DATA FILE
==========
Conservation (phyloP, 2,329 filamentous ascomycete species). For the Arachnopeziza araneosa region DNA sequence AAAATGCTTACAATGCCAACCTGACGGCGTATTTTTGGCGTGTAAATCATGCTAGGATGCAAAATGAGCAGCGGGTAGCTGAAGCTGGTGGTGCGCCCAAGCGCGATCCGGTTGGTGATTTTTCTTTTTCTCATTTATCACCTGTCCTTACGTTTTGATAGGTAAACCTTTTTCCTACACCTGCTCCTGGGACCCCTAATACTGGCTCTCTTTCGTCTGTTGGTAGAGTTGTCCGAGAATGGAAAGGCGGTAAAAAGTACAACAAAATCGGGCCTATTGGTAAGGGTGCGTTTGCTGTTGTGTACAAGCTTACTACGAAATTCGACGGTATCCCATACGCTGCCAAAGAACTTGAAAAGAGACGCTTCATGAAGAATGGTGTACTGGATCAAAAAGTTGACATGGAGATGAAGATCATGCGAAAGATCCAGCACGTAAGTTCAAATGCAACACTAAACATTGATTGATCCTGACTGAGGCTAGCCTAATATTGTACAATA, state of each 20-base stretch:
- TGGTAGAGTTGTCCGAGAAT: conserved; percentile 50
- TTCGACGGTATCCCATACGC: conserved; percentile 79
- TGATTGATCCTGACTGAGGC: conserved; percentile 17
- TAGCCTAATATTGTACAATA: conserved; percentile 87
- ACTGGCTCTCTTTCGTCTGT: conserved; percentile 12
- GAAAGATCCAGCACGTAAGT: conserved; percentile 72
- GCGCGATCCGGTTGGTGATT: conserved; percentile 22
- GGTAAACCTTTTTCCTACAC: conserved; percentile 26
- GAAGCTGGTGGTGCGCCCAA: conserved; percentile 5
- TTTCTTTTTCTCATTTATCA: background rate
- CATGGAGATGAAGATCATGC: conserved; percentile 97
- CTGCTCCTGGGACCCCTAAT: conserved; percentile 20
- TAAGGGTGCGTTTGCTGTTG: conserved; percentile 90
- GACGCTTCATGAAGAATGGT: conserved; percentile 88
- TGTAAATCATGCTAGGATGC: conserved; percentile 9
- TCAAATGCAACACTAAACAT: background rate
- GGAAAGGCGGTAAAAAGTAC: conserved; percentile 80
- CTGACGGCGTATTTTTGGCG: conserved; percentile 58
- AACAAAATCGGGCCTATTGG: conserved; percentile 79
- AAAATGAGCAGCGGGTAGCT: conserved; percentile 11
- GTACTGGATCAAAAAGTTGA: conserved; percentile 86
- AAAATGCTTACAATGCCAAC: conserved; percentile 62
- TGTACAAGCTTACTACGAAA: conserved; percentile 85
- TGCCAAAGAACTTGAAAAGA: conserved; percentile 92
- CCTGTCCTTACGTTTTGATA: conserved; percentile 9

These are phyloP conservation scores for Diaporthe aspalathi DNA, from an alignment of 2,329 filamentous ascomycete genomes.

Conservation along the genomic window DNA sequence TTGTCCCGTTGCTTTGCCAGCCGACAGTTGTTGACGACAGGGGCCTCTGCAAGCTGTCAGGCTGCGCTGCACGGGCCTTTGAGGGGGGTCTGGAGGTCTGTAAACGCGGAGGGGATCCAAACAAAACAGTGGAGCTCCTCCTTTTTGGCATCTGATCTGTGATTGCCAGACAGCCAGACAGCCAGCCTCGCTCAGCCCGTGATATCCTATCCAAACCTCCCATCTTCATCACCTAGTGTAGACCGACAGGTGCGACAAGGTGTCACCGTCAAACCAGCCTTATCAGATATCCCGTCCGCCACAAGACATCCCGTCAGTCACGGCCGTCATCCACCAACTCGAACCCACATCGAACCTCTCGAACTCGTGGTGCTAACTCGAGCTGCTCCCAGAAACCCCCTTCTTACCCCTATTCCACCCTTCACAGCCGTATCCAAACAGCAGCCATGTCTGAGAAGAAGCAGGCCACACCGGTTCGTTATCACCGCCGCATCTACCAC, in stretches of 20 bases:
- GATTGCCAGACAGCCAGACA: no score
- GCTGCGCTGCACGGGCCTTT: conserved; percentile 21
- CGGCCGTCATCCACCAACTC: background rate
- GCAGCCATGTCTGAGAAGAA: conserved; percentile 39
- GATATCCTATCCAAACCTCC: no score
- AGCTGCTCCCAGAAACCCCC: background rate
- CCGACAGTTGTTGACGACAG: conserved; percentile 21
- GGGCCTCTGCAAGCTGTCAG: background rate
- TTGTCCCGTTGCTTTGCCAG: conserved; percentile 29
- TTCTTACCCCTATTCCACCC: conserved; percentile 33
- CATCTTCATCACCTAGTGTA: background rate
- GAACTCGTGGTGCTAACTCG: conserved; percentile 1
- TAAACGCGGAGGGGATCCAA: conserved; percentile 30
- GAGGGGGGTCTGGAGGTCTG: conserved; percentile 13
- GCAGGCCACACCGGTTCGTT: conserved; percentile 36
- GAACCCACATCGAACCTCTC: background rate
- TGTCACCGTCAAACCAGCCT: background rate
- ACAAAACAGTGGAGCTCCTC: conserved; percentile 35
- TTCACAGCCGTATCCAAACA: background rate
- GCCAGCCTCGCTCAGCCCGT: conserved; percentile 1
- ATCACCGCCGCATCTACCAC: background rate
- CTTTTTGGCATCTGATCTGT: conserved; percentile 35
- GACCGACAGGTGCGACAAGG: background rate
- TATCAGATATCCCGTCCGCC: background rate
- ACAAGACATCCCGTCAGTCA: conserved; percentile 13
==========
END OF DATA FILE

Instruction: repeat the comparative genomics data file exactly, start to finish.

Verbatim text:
Conservation (phyloP, 2,329 filamentous ascomycete species). For the Arachnopeziza araneosa region DNA sequence AAAATGCTTACAATGCCAACCTGACGGCGTATTTTTGGCGTGTAAATCATGCTAGGATGCAAAATGAGCAGCGGGTAGCTGAAGCTGGTGGTGCGCCCAAGCGCGATCCGGTTGGTGATTTTTCTTTTTCTCATTTATCACCTGTCCTTACGTTTTGATAGGTAAACCTTTTTCCTACACCTGCTCCTGGGACCCCTAATACTGGCTCTCTTTCGTCTGTTGGTAGAGTTGTCCGAGAATGGAAAGGCGGTAAAAAGTACAACAAAATCGGGCCTATTGGTAAGGGTGCGTTTGCTGTTGTGTACAAGCTTACTACGAAATTCGACGGTATCCCATACGCTGCCAAAGAACTTGAAAAGAGACGCTTCATGAAGAATGGTGTACTGGATCAAAAAGTTGACATGGAGATGAAGATCATGCGAAAGATCCAGCACGTAAGTTCAAATGCAACACTAAACATTGATTGATCCTGACTGAGGCTAGCCTAATATTGTACAATA, state of each 20-base stretch:
- TGGTAGAGTTGTCCGAGAAT: conserved; percentile 50
- TTCGACGGTATCCCATACGC: conserved; percentile 79
- TGATTGATCCTGACTGAGGC: conserved; percentile 17
- TAGCCTAATATTGTACAATA: conserved; percentile 87
- ACTGGCTCTCTTTCGTCTGT: conserved; percentile 12
- GAAAGATCCAGCACGTAAGT: conserved; percentile 72
- GCGCGATCCGGTTGGTGATT: conserved; percentile 22
- GGTAAACCTTTTTCCTACAC: conserved; percentile 26
- GAAGCTGGTGGTGCGCCCAA: conserved; percentile 5
- TTTCTTTTTCTCATTTATCA: background rate
- CATGGAGATGAAGATCATGC: conserved; percentile 97
- CTGCTCCTGGGACCCCTAAT: conserved; percentile 20
- TAAGGGTGCGTTTGCTGTTG: conserved; percentile 90
- GACGCTTCATGAAGAATGGT: conserved; percentile 88
- TGTAAATCATGCTAGGATGC: conserved; percentile 9
- TCAAATGCAACACTAAACAT: background rate
- GGAAAGGCGGTAAAAAGTAC: conserved; percentile 80
- CTGACGGCGTATTTTTGGCG: conserved; percentile 58
- AACAAAATCGGGCCTATTGG: conserved; percentile 79
- AAAATGAGCAGCGGGTAGCT: conserved; percentile 11
- GTACTGGATCAAAAAGTTGA: conserved; percentile 86
- AAAATGCTTACAATGCCAAC: conserved; percentile 62
- TGTACAAGCTTACTACGAAA: conserved; percentile 85
- TGCCAAAGAACTTGAAAAGA: conserved; percentile 92
- CCTGTCCTTACGTTTTGATA: conserved; percentile 9

These are phyloP conservation scores for Diaporthe aspalathi DNA, from an alignment of 2,329 filamentous ascomycete genomes.

Conservation along the genomic window DNA sequence TTGTCCCGTTGCTTTGCCAGCCGACAGTTGTTGACGACAGGGGCCTCTGCAAGCTGTCAGGCTGCGCTGCACGGGCCTTTGAGGGGGGTCTGGAGGTCTGTAAACGCGGAGGGGATCCAAACAAAACAGTGGAGCTCCTCCTTTTTGGCATCTGATCTGTGATTGCCAGACAGCCAGACAGCCAGCCTCGCTCAGCCCGTGATATCCTATCCAAACCTCCCATCTTCATCACCTAGTGTAGACCGACAGGTGCGACAAGGTGTCACCGTCAAACCAGCCTTATCAGATATCCCGTCCGCCACAAGACATCCCGTCAGTCACGGCCGTCATCCACCAACTCGAACCCACATCGAACCTCTCGAACTCGTGGTGCTAACTCGAGCTGCTCCCAGAAACCCCCTTCTTACCCCTATTCCACCCTTCACAGCCGTATCCAAACAGCAGCCATGTCTGAGAAGAAGCAGGCCACACCGGTTCGTTATCACCGCCGCATCTACCAC, in stretches of 20 bases:
- GATTGCCAGACAGCCAGACA: no score
- GCTGCGCTGCACGGGCCTTT: conserved; percentile 21
- CGGCCGTCATCCACCAACTC: background rate
- GCAGCCATGTCTGAGAAGAA: conserved; percentile 39
- GATATCCTATCCAAACCTCC: no score
- AGCTGCTCCCAGAAACCCCC: background rate
- CCGACAGTTGTTGACGACAG: conserved; percentile 21
- GGGCCTCTGCAAGCTGTCAG: background rate
- TTGTCCCGTTGCTTTGCCAG: conserved; percentile 29
- TTCTTACCCCTATTCCACCC: conserved; percentile 33
- CATCTTCATCACCTAGTGTA: background rate
- GAACTCGTGGTGCTAACTCG: conserved; percentile 1
- TAAACGCGGAGGGGATCCAA: conserved; percentile 30
- GAGGGGGGTCTGGAGGTCTG: conserved; percentile 13
- GCAGGCCACACCGGTTCGTT: conserved; percentile 36
- GAACCCACATCGAACCTCTC: background rate
- TGTCACCGTCAAACCAGCCT: background rate
- ACAAAACAGTGGAGCTCCTC: conserved; percentile 35
- TTCACAGCCGTATCCAAACA: background rate
- GCCAGCCTCGCTCAGCCCGT: conserved; percentile 1
- ATCACCGCCGCATCTACCAC: background rate
- CTTTTTGGCATCTGATCTGT: conserved; percentile 35
- GACCGACAGGTGCGACAAGG: background rate
- TATCAGATATCCCGTCCGCC: background rate
- ACAAGACATCCCGTCAGTCA: conserved; percentile 13